Monroe stylized a nasal, high tenor vocal sound that he layered onto his virtuoso mandolin playing, backed by fiddle, banjo, and bass, that came to be called “that high lonesome sound,” a style that figures strongly in bluegrass and country music from the 1940s to the present.
Monroe is believed to have seasoned over 150 musicians in the rotating roster of his band, the “Blue Grass Boys,” from 1938 to his death in 1996. The sidemen included some of the most famous country, bluegrass, and session musicians of the 20th century. These have included Lester Flatt, Mac Wiseman, Jimmy Martin, Carter Stanley, and Del McCoury. Former Monroe banjo players include Earl Scruggs, Don Reno, Sonny Osborne, and Bill Keith. Fiddlers Tommy Magness, Chubby Wise, Vassar Clements, Byron Berline, Kenny Baker, Bobby Hicks, Gordon Terry, and Glen Duncan all played with Monroe’s Blue Grass Boys. Monroe also regularly performed with the late flat-picking guitar virtuoso Doc Watson.
The number of iconic performers born and raised in Kentucky probably exceeds that of any other state, including the highly musically prolific states of Tennessee and Mississippi.
Kentucky natives include the Judds (Naomi, Wynona, and Ashley), country singer Red Foley, renowned banjo player Lily May Ledford (Coon Creek Girls), and her son, J. P. Pennington, jazz great Lionel Hampton, Hee-Haw’s David “Stringbean” Akeman, Loretta Lynn and her sister Crystal Gale, Dwight Yoakam, Billy Ray Cyrus, and Jean Ritchie, to list just a few.
Jean Ritchie, in particular, is venerated as the Mother of Traditional Folk Music, having become closely identified with the resurgence of dulcimer playing during the American folk and blues booms of the 1950s and 1960s. At one point, Ritchie was probably the most popular folk performer in America.
The press release accompanying A Few Honest Words is a succinct overview of the legacy of Kentucky in American Music:
“In industry circles, musicians from Kentucky are known to possess an enviable pedigree—a lineage as prized as the bloodline of any bluegrass-raised Thoroughbred. With native sons and daughters like Naomi and Wynonna Judd, Loretta Lynn, the Everly Brothers, Joan Osborne, and Merle Travis, it’s no wonder that the state is most often associated with folk, country, and bluegrass music.
But Kentucky’s contribution to American music is much broader: It’s the rich and resonant cello of Ben Sollee, the velvet crooning of jazz great Helen Humes, and the famed vibraphone of Lionel Hampton. It’s exemplified by hip-hop artists like the Nappy Roots and indie folk rockers like the Watson Twins. It goes beyond the hallowed mandolin of Bill Monroe and banjo of the Osborne Brothers to encompass the genres of blues, jazz, rock, gospel, and hip-hop.
A Few Honest Words explores how Kentucky’s landscape, culture, and traditions have influenced notable contemporary musicians. Featuring intimate interviews with household names (Naomi Judd, Joan Osborne, and Dwight Yoakam), emerging artists, and local musicians, author Jason Howard’s rich and detailed profiles reveal the importance of the state and the Appalachian region to the creation and performance of music in America.”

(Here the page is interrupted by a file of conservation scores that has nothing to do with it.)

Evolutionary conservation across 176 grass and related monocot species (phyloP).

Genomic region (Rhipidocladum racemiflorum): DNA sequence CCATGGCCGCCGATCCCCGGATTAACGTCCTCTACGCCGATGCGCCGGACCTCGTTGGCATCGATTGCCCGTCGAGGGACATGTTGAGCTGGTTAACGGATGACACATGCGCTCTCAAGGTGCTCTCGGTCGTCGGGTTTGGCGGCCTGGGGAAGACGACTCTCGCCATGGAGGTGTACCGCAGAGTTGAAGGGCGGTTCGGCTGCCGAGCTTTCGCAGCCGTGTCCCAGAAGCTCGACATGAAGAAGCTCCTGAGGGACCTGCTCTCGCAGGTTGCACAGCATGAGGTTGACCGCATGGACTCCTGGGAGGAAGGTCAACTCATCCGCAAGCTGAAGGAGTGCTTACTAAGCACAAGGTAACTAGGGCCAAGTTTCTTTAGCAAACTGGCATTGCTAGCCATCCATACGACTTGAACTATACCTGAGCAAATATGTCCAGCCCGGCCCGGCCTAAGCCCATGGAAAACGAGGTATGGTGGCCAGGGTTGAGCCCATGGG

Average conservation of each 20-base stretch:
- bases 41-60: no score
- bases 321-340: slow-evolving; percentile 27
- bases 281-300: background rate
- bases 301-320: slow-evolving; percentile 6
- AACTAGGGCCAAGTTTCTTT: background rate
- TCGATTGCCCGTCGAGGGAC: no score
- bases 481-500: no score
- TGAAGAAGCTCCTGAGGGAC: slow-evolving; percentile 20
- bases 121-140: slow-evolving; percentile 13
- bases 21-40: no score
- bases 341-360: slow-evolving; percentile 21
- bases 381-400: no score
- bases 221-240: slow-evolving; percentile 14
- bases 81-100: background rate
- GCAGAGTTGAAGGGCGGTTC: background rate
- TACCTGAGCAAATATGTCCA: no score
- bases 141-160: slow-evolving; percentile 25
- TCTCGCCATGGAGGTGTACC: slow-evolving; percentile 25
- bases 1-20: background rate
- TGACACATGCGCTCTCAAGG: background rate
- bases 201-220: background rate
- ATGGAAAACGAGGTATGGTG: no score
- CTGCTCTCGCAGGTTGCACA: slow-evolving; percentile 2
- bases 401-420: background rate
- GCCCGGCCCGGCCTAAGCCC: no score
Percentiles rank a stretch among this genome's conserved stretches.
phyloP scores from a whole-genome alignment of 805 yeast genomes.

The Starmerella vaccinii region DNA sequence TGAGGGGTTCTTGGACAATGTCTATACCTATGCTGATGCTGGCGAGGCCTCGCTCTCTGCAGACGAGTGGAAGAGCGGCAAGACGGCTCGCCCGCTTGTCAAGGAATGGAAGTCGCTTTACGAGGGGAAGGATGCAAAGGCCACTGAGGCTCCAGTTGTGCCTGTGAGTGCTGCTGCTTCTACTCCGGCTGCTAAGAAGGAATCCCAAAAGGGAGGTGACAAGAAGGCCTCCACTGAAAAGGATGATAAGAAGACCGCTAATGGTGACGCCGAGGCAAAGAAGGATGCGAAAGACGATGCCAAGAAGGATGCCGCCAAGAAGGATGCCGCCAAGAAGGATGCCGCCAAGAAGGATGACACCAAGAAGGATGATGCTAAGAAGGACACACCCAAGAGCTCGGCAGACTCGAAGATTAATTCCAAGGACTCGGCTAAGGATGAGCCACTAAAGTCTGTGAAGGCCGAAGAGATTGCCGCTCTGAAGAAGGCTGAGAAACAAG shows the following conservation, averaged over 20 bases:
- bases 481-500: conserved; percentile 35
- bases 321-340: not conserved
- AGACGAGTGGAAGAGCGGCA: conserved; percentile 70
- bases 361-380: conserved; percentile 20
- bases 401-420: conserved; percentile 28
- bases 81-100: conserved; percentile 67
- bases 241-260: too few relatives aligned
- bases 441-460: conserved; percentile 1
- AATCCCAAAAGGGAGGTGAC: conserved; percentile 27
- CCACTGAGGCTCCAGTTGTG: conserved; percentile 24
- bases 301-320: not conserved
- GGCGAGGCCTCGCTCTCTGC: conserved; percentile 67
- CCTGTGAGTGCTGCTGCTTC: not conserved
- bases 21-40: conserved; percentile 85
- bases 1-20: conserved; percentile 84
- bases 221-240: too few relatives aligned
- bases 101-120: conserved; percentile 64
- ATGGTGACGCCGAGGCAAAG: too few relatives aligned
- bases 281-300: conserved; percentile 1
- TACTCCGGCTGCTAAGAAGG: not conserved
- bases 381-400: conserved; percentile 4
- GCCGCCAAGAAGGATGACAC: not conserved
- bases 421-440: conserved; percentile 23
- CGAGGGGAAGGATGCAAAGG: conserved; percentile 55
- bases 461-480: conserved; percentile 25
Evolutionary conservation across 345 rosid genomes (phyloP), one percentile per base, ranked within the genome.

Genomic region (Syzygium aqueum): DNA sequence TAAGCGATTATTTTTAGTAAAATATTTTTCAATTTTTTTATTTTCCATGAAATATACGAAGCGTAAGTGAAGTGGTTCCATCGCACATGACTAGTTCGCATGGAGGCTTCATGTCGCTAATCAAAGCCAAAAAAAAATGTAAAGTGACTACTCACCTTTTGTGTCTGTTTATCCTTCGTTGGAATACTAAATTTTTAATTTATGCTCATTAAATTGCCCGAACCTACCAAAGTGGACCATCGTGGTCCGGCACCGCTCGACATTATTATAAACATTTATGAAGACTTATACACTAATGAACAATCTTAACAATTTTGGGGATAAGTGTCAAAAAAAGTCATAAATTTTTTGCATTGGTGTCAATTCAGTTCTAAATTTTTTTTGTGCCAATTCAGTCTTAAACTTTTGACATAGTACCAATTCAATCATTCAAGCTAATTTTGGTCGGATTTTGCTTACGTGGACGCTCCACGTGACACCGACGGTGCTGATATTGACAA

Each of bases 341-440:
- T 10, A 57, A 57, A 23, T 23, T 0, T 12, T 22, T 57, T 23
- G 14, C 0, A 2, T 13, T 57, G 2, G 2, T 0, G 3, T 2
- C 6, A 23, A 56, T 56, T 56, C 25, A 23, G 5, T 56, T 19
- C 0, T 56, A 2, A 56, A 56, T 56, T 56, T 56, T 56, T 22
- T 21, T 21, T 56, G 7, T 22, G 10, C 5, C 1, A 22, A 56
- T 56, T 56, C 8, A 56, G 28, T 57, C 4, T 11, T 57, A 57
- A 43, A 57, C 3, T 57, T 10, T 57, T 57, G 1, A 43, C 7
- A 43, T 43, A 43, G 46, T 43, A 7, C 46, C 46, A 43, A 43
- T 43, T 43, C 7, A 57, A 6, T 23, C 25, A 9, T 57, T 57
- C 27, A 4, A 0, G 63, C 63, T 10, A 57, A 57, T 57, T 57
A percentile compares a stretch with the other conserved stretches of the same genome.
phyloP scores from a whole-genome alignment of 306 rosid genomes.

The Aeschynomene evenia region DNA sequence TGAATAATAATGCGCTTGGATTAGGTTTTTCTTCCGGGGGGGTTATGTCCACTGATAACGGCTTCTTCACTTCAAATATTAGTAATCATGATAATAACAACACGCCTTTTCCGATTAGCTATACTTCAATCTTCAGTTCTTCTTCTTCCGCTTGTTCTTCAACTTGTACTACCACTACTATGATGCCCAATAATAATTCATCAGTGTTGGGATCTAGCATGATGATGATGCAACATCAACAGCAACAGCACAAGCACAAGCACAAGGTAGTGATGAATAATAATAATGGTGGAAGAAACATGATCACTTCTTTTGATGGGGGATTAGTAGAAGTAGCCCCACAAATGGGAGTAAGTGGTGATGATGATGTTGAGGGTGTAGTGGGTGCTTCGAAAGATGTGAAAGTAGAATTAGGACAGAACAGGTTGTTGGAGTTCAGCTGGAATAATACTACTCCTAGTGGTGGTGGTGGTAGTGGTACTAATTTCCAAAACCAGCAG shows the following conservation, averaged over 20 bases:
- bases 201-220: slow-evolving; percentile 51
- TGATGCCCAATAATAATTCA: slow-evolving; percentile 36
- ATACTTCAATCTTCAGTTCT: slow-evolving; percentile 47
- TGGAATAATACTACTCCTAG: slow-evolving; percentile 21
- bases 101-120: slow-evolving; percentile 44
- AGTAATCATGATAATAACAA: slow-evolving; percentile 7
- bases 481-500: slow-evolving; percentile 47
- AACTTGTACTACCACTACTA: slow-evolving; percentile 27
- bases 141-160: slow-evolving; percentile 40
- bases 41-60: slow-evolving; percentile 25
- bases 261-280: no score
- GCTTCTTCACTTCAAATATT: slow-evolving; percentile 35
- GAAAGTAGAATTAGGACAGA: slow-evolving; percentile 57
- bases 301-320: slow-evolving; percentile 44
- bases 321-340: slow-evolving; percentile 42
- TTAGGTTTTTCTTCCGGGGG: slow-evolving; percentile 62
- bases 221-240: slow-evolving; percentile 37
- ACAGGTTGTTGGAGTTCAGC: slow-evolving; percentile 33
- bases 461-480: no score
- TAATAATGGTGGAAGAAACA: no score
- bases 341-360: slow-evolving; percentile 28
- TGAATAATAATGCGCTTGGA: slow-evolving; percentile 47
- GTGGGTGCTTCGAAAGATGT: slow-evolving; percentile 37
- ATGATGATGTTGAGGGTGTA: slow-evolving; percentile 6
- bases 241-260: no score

Author Jason Howard is a native of Berea, Kentucky, home to renowned Berea College, highly influential in the development of Kentucky musical and artistic talent since the 1930s. Berea is to Kentucky musical, crafts and fine arts culture what Black Mountain College in North Carolina is to American avant garde poetry and fiction.
In an interview with Erin Keane, a reporter with Louisville’s WFPL-FM, Howard described his goal in creating A Few Honest Words as one of inclusivity. To that end, he patrolled the state, from Louisville and Lexington to western, northern and eastern Kentucky, interviewing artists who, he feels, define the state’s eclectic musical history. He was also careful to interview Kentucky “expatriates” like R&B/indie performer Joan Osborne, who lives in New York City but whose roots remain in Kentucky.
The book is, indeed, a “who’s who” of Kentucky music. Anchoring the book is the opening chapter on Naomi Judd, whom Howard feels is emblematic of Kentucky music—both its traditions and its current popularity as it morphed into country and “New Country” music. Judd is such a familiar name and face, he says, that it seemed appropriate to open with her story. Additional profiles include singer-actor Dwight Yoakam, Nappy Roots, Osborne, Ben Sollee and Daniel Martin Moore, and fascinating, though perhaps lesser-known, performers including Matraca Berg, the Watson Twins, Kevin Harris, Jim James, and Kate Larken.
To fans of bluegrass, folk, rock, country, and hip-hop, this book will come as a pleasant surprise, as it traces disparate forms of American music to their roots in Kentucky. The best part of it all will be the many scintillating arrows pointing readers to the traditional and popular music and culture of the great state of Kentucky.